WASHINGTON (NewsNation Now) — U.S. Senate Republican leader Mitch McConnell on Wednesday said a Democratic bill to raise coronavirus relief checks to $2,000 from $600 was unlikely to clear the Senate anytime soon, likely killing an effort to boost the aid that was championed by President Donald Trump.
McConnell said on the Senate floor that a bill passed by the Democratic-controlled House of Representatives, which sought to meet Trump’s demands for bigger checks, “has no realistic path to quickly pass the Senate,” and McConnell’s proposed alternative approach of loading up the bill with other White House priorities appeared destined to fail.
The roadblock set by Senate Republicans appears insurmountable, even as pressure builds to approve the bigger checks. Trump wants the Republican-led chamber to follow the House and increase the checks from $600 to $2,000 for millions of Americans, and tweeted “$2000 ASAP!” early Wednesday. A growing number of Republicans, including two senators in runoff elections on Jan. 5 in Georgia, agree. But most GOP senators oppose more spending, even if they are also wary of disagreeing with Trump.
Increasing the $600 checks to $2,000 would cost $464 billion, according to the Joint Committee on Taxation, which prepares cost estimates for legislation before Congress.
Senators were back at it Wednesday after McConnell blocked a vote Tuesday on the standalone bill passed by the House, but his new bill — which includes the formation of a commission to investigate the 2020 election as well as a complicated repeal of big tech liability protections — does not have enough support to pass. McConnell filed the new legislation late Tuesday linking the president’s demand for bigger checks with two other Trump priorities.
With a new Congress due to be sworn into office on Sunday following November’s election, McConnell’s remark suggested the legislation that passed the House on Monday would simply expire.
“What we’re seeing right now is Leader McConnell trying to kill the checks — the $2,000 checks desperately needed by so many American families,” Senate Democratic leader Chuck Schumer said.
McConnell said the $2,000 checks were not targeted and would go to some people who do not need them.
Republican Senator John Cornyn told reporters that he thought it unlikely that Congress would act to increase the checks given McConnell’s remarks.
Asked if he expected Republicans to face political blow-back, Cornyn said: “No, not in any normal world,” noting that Congress had already approved trillions of dollars in relief for an economy battered by the pandemic.
House Democrats led passage of the original standalone bill, 275-134, with 44 Republicans joining almost all Democrats on Monday for a two-thirds vote of approval.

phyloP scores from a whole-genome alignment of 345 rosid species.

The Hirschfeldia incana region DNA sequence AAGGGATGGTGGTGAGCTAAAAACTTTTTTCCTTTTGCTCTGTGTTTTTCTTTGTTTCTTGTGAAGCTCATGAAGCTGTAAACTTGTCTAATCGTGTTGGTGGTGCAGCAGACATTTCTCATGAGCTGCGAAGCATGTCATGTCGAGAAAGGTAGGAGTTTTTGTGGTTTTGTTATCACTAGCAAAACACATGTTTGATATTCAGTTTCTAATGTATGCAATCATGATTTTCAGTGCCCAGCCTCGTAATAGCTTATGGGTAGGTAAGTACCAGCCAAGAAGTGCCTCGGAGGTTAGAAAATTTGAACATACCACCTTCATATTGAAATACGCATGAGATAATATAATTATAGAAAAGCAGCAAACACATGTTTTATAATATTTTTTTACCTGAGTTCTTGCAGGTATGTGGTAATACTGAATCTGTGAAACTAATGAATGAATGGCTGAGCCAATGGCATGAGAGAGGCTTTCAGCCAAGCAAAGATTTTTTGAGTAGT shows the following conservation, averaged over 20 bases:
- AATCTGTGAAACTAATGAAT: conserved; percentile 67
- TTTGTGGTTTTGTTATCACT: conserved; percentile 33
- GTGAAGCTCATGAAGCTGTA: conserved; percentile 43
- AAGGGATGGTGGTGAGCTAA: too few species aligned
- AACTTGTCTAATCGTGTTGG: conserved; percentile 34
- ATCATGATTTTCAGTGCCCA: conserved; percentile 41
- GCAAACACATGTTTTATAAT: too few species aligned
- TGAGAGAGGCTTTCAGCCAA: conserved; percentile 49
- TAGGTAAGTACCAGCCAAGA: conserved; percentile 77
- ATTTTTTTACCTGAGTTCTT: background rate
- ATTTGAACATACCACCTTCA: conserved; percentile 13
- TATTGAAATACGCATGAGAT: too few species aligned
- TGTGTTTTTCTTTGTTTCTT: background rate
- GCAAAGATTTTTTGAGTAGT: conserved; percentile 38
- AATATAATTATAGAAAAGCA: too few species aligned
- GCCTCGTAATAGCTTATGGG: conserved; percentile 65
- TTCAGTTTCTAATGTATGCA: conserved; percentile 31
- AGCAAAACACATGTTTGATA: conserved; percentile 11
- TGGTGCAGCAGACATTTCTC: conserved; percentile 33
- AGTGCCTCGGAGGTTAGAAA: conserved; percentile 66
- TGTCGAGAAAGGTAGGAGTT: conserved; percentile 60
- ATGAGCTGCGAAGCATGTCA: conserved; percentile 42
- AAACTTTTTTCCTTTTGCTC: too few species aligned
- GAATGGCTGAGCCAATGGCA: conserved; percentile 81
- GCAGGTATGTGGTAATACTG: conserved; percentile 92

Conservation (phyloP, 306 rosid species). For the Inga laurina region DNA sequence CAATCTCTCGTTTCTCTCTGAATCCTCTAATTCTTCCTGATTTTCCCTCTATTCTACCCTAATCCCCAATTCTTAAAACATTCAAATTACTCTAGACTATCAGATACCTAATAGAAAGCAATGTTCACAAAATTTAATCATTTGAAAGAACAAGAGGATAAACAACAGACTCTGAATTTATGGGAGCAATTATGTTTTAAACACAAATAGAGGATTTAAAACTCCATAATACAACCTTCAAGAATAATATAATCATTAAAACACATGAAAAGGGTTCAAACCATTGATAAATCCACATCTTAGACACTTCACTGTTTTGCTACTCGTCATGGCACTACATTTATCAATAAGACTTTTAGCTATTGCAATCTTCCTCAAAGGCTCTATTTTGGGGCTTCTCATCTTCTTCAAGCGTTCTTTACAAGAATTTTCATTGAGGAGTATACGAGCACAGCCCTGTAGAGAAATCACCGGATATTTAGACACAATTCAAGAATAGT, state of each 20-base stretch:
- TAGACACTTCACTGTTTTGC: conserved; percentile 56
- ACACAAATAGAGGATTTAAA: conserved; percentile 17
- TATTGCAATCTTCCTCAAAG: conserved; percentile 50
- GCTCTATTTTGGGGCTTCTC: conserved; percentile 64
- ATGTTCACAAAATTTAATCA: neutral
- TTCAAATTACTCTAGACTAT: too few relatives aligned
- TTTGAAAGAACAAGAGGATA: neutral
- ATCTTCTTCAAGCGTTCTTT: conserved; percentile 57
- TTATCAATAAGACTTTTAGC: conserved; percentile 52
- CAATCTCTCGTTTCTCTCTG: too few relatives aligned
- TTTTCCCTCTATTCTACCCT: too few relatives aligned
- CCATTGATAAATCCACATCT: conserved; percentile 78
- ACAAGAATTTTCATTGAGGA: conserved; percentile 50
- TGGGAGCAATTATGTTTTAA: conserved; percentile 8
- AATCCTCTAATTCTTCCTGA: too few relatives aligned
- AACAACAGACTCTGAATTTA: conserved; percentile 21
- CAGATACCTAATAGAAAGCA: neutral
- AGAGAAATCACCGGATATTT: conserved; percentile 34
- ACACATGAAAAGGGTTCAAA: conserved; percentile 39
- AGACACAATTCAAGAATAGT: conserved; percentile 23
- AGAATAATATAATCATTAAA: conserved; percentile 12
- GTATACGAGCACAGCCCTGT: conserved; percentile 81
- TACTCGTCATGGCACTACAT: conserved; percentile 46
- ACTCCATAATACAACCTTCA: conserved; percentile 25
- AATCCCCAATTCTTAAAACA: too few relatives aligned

No votes are scheduled in the Senate on either the House-passed measure supporting Trump’s $2,000 checks or McConnell’s new version. With time running out, it almost ensures neither bill will pass.
The showdown over the $2,000 checks has thrown Congress into a chaotic year-end session just days before new lawmakers are set to be sworn into office for the new year. It has prevented action on another priority — overturning Trump’s veto on a sweeping defense bill that has been approved every year for 60 years. The Senate held a procedural vote Wednesday afternoon, voting 80-12 to begin an official debate on whether to override the president’s veto.
Trump has criticized Republican leaders for the stonewalling, finding rare common cause with the Democrats pushing them to act. Leading Republicans warned that the GOP’s refusal to provide more aid as the virus worsens will jeopardize next week’s Senate election in Georgia.
“The Senate Republicans risk throwing away two seats and control of the Senate,” said Newt Gingrich, the former congressional leader, on Fox News. He called on Senate Republicans to “get a grip and not try to play cute parliamentary games with the president’s $2,000 payment.”
House Speaker Nancy Pelosi said, “These Republicans in the Senate seem to have an endless tolerance for other people’s sadness.”
The two GOP senators from Georgia, David Perdue and Kelly Loeffler, announced Tuesday they support Trump’s plan for bigger checks as they face Democrats Jon Ossoff and Raphael Warnock in runoff elections that will determine which party controls the Senate.
Meanwhile, Treasury Secretary Steven Mnuchin said some of the $600 payments were being sent by direct deposit to Americans’ bank accounts Tuesday night. Paper checks will begin to go out Wednesday.
Congress had settled on smaller $600 payments in a compromise over the big, year-end relief bill Trump reluctantly signed into law.
The debate over the size and scope of the year-end package — $900 billion in COVID-19 aid and $1.4 trillion to fund government agencies through September — is potentially the final confrontation before the new Congress is sworn in Sunday.
The COVID-19 portion of the bill revives a weekly pandemic jobless benefit boost — this time $300, through March 14 — as well as the popular Paycheck Protection Program of grants to businesses to keep workers on payrolls. It extends eviction protections, adding a new rental assistance fund.
Americans earning up to $75,000 will qualify for the direct $600 payments, which are phased out at higher income levels, and there’s an additional $600 payment per dependent child.
Reuters and The Associated Press contributed to this report; reporting by Susan Cornwell and David Morgan; additional reporting by Trevor Hunnicutt, Lisa Lambert, Jeff Mason and David Brunnstrom.